|Syntactic Confectionery Delight|
You seem to have taken particular exception because you think I made no real case, but argued:
... on the basis of: commenting is so obviously good, that not commenting can *only* be the product of laziness and indifference; which is absolutely not the case for many of us that prefer minimal commenting.
Well... what I thought I'd done was to describe in broad terms what I consider to be the attributes of good commenting, and then to enumerate what I think are some of the benefits. I fail to see how that is starting from a position of "commenting is so obviously good", far less jump from there to an accusation of "laziness and indifference". I feel you've misrepresented what I said... but, hey ho, it's an imperfect world.
I agree that there is such a thing as excessive and pointless commenting -- which is made-work both for the original author and for later modifiers. In my assembler days I would despair of programmers who thought that every instruction required a comment saying what it was.
I'm not sure whether you are arguing for no comments at all, or whether the question is the degree and type of comments ? If the second, then I'd be interested to hear what you think represents "good" commentary.
However, you asked for an example. OK. I posted this some time ago. I haven't constructed it as a text book example of good commenting -- in any case, like most forms of writing the question is: "who is the audience ?". Alternatively, I can offer ensure.pm. I look forward to seeing them torn to shreds :-) [Looking back at the posting, there is quite a bit of background -- if you just want to look at the module, see here.]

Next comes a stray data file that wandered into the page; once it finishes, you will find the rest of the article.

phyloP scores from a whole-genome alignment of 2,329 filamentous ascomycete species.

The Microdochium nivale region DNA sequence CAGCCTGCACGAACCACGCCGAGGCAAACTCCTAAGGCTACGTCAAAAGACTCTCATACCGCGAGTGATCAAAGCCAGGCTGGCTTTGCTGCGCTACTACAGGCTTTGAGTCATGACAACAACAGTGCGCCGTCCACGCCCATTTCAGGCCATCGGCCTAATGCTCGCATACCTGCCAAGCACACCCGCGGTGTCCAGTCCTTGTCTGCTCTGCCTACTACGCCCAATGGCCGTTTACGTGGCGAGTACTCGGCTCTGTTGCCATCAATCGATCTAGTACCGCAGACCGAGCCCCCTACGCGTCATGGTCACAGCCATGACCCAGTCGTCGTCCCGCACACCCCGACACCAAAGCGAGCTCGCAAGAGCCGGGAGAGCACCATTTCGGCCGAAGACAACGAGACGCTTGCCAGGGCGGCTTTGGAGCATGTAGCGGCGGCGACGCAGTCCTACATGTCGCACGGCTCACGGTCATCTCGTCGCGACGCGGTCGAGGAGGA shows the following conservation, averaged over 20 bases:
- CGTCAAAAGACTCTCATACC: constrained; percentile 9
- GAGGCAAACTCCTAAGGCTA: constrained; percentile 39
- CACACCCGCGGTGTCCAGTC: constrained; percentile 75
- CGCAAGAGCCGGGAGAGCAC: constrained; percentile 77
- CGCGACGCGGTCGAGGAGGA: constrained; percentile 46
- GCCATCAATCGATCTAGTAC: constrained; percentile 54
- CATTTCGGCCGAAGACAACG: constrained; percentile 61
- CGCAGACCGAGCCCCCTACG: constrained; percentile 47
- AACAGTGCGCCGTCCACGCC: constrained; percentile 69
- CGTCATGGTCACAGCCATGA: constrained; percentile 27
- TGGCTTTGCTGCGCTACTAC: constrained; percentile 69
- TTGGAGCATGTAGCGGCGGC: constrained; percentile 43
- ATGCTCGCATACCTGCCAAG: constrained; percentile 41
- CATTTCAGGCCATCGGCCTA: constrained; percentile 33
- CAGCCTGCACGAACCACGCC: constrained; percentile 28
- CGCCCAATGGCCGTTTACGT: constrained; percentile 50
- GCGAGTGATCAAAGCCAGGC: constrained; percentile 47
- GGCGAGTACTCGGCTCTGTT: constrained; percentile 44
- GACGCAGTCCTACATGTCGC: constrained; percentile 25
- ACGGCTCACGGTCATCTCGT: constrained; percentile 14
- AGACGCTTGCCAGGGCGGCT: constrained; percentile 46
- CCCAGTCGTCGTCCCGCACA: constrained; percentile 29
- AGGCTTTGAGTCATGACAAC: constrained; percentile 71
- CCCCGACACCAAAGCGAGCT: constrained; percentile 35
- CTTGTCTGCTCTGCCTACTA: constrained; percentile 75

I will also give an example of where, IMO, there is a shortage of comments. This is from numeric.c in the Perl 5.10.0 source.
I looked at this source to discover why Perl decimal to binary conversion is not correctly rounded. To cut a long story short, Perl_my_atof2() is a home-brew conversion routine, which makes a mess of some cases.
I wondered why the code doesn't use atof(), and therefore depend on the library writer's skill. There is no commentary to help. I understand, from responses to the bug report I submitted, that the code used to use atof() until its semantics changed in C99 ! Quite a lot of work went into Perl_my_atof2() -- I would have commented on why, at least.
The solution to the problem is to discard all the arithmetic in Perl_my_atof2() and replace it by something which checks that the incoming decimal number string is a valid Perl number, and feed the (possibly modified) string to the real atof(). I would happily bang out a patch to do that... except that it's struggle to work out what the code is expected to do, because there isn't anything at all to say why it is the way it is.
The issue is complicated by the problem of Locale. This is the code that uses Perl_my_atof2() -- I promise you, I have not removed any comments !
For me there are two issues here:
Obviously I could settle down and run some test cases, and reverse engineer the requirements. As it happens, I'm not that familiar with the effects of locale switching, which adds to the problem. Just a few comments would do to equip me with the information required to fix the bug...
...further, if I'm right about the two passes in Perl_my_atof being redundant -- a few comments might have helped others too !